Car Sales, Household Goods Top U.S. Complaint List

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Buying a new car, a washing machine or a sofa? Beware, auto sales and household goods are at the top of an annual list of consumer complaints released Monday.

Internet complaints have also crept for the first time into a top 10 list of consumer complaints compiled by the National Association of Consumer Agency Administrators (NACAA) and the Consumer Federation of America.

"The message is, you have to be careful. If you see something that is too good to be true, then it probably is," said Wendy Weinberg, executive director of the NACAA, whose members comprise consumer protection agencies nationwide.

Household goods and auto sales tied for first place in the list of consumer horror stories from 2000. Most gripes about household items -- which include costly goods like computers and washing machines -- involved defective products, failure to honor warranties, refunds and deceptive advertising.

Many grievances about car sales, which have consistently been near the top of the list, involved suspect finance deals where consumers were promised special financing rates only to be denied them later when they had taken the vehicle home.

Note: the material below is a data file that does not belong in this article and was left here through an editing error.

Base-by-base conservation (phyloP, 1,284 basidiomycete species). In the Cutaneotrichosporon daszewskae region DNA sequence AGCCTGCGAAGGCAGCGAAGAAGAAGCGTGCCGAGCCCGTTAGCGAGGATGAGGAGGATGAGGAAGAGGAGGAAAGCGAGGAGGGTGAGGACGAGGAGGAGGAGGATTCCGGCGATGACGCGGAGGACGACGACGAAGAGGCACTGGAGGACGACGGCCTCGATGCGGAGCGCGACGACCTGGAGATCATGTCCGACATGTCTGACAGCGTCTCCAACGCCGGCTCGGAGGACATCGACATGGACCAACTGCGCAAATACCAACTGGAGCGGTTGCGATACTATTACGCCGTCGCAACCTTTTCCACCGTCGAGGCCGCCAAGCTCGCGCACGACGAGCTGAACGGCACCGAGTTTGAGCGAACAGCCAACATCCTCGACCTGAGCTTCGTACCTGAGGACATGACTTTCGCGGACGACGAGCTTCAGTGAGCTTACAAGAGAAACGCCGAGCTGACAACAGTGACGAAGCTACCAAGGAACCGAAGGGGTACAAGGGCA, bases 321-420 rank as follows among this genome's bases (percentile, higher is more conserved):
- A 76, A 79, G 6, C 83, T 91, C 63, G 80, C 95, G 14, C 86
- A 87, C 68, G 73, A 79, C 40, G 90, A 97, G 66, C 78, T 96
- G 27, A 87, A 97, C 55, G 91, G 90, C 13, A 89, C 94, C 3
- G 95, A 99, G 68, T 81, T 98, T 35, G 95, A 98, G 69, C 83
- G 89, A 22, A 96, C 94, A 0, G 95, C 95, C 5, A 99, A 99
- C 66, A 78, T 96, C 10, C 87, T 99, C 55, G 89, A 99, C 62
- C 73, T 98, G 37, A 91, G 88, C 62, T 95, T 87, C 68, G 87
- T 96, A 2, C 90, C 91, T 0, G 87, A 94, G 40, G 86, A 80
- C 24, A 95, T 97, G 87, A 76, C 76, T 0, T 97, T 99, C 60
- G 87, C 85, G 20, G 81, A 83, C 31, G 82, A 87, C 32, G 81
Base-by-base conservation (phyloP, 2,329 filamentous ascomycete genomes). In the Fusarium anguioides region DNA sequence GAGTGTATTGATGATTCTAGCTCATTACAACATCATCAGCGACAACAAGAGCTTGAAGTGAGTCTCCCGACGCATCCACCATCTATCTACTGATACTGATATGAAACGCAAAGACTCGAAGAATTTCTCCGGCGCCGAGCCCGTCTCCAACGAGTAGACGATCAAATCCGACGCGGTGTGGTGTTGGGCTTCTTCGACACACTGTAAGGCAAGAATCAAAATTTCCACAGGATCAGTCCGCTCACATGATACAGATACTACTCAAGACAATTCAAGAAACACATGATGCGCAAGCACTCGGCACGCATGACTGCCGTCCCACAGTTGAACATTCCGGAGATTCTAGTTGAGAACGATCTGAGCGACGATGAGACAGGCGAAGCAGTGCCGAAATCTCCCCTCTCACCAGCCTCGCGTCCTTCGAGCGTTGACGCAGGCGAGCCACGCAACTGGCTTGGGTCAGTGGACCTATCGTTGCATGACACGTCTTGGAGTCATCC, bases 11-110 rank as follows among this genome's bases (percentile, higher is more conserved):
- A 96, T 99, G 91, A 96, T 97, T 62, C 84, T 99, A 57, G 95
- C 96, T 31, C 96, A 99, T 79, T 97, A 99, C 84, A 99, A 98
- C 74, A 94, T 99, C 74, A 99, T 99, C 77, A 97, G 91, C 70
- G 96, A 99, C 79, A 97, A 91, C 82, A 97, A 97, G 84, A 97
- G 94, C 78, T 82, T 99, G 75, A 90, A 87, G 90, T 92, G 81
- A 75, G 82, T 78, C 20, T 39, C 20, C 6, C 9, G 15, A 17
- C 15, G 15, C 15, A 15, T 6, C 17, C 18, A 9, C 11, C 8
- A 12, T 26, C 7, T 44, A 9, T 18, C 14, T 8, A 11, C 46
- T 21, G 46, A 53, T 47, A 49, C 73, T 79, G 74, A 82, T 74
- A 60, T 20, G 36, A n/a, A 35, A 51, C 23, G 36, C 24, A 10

Home improvement came in third and this sector was named by agencies canvassed for the survey as the most likely to include firms that go out of business and reopen under another name.

Other sectors listed as being at the greatest risk of going out of business were furniture stores and health studios, travel agencies and Internet Service Providers.

Other categories included in the list of leading consumer complaints were auto repair, credit/lending, debt collection, utilities, Internet, landlord/tenant problems, mail order and telemarketing.

The largest rise in complaints was for Internet purchases, with an average increase of 128 percent in the number of complaints since 1999.

"While there are many benefits to shopping over the Internet, consumers need to be aware of the risks and take some simple precautions," Weinberg told a news conference.

Predicting Internet complaints would continue to creep up the list, Weinberg urged people shopping over the Internet to check the location of the company, pay by credit card and to print copies of web pages and details about purchases.

The most common type of Internet complaints involved goods that did not arrive or were damaged. Other Internet problems involved online auctions and disputes with Internet Service Providers.

The worst scams for 2000 were in home improvement and credit with some auto financing companies highlighted.

On average, NACAA members said they had handled 8 percent more complaints in 2000 than in the previous year and Weinberg predicted the number of gripes would rise as the economy weakened further.